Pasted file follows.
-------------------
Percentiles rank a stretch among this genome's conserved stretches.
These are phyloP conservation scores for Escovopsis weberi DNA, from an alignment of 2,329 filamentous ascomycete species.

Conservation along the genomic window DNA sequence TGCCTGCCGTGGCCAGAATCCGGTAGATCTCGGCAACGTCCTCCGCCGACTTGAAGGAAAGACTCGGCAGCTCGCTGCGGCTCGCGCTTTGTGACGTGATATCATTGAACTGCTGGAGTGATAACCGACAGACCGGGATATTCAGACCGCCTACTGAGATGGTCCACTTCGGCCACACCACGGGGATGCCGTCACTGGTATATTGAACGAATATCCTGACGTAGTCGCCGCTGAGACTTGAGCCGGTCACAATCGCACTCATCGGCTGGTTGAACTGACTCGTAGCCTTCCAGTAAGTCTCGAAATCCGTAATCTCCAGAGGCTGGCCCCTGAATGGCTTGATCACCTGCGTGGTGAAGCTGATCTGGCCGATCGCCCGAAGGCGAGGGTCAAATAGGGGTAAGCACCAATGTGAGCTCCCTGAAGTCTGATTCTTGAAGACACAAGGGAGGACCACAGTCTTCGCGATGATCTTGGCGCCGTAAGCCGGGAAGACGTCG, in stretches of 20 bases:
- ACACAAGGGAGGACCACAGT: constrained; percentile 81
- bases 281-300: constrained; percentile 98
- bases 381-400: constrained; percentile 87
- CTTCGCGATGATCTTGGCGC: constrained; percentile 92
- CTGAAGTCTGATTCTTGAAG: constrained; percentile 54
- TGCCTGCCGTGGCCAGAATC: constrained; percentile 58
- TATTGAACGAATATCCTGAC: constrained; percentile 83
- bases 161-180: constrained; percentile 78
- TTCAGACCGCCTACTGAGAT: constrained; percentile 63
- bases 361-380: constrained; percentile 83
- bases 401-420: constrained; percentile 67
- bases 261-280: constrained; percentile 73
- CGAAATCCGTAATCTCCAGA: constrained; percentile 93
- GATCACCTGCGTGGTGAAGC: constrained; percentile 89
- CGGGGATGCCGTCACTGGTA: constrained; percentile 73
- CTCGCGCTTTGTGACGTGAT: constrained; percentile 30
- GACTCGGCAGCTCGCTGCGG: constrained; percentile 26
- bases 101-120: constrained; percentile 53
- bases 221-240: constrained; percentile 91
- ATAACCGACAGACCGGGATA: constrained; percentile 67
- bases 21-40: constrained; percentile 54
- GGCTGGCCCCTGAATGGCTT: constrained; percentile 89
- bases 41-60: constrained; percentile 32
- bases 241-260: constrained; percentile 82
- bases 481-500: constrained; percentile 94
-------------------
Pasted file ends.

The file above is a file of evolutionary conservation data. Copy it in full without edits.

Percentiles rank a stretch among this genome's conserved stretches.
These are phyloP conservation scores for Escovopsis weberi DNA, from an alignment of 2,329 filamentous ascomycete species.

Conservation along the genomic window DNA sequence TGCCTGCCGTGGCCAGAATCCGGTAGATCTCGGCAACGTCCTCCGCCGACTTGAAGGAAAGACTCGGCAGCTCGCTGCGGCTCGCGCTTTGTGACGTGATATCATTGAACTGCTGGAGTGATAACCGACAGACCGGGATATTCAGACCGCCTACTGAGATGGTCCACTTCGGCCACACCACGGGGATGCCGTCACTGGTATATTGAACGAATATCCTGACGTAGTCGCCGCTGAGACTTGAGCCGGTCACAATCGCACTCATCGGCTGGTTGAACTGACTCGTAGCCTTCCAGTAAGTCTCGAAATCCGTAATCTCCAGAGGCTGGCCCCTGAATGGCTTGATCACCTGCGTGGTGAAGCTGATCTGGCCGATCGCCCGAAGGCGAGGGTCAAATAGGGGTAAGCACCAATGTGAGCTCCCTGAAGTCTGATTCTTGAAGACACAAGGGAGGACCACAGTCTTCGCGATGATCTTGGCGCCGTAAGCCGGGAAGACGTCG, in stretches of 20 bases:
- ACACAAGGGAGGACCACAGT: constrained; percentile 81
- bases 281-300: constrained; percentile 98
- bases 381-400: constrained; percentile 87
- CTTCGCGATGATCTTGGCGC: constrained; percentile 92
- CTGAAGTCTGATTCTTGAAG: constrained; percentile 54
- TGCCTGCCGTGGCCAGAATC: constrained; percentile 58
- TATTGAACGAATATCCTGAC: constrained; percentile 83
- bases 161-180: constrained; percentile 78
- TTCAGACCGCCTACTGAGAT: constrained; percentile 63
- bases 361-380: constrained; percentile 83
- bases 401-420: constrained; percentile 67
- bases 261-280: constrained; percentile 73
- CGAAATCCGTAATCTCCAGA: constrained; percentile 93
- GATCACCTGCGTGGTGAAGC: constrained; percentile 89
- CGGGGATGCCGTCACTGGTA: constrained; percentile 73
- CTCGCGCTTTGTGACGTGAT: constrained; percentile 30
- GACTCGGCAGCTCGCTGCGG: constrained; percentile 26
- bases 101-120: constrained; percentile 53
- bases 221-240: constrained; percentile 91
- ATAACCGACAGACCGGGATA: constrained; percentile 67
- bases 21-40: constrained; percentile 54
- GGCTGGCCCCTGAATGGCTT: constrained; percentile 89
- bases 41-60: constrained; percentile 32
- bases 241-260: constrained; percentile 82
- bases 481-500: constrained; percentile 94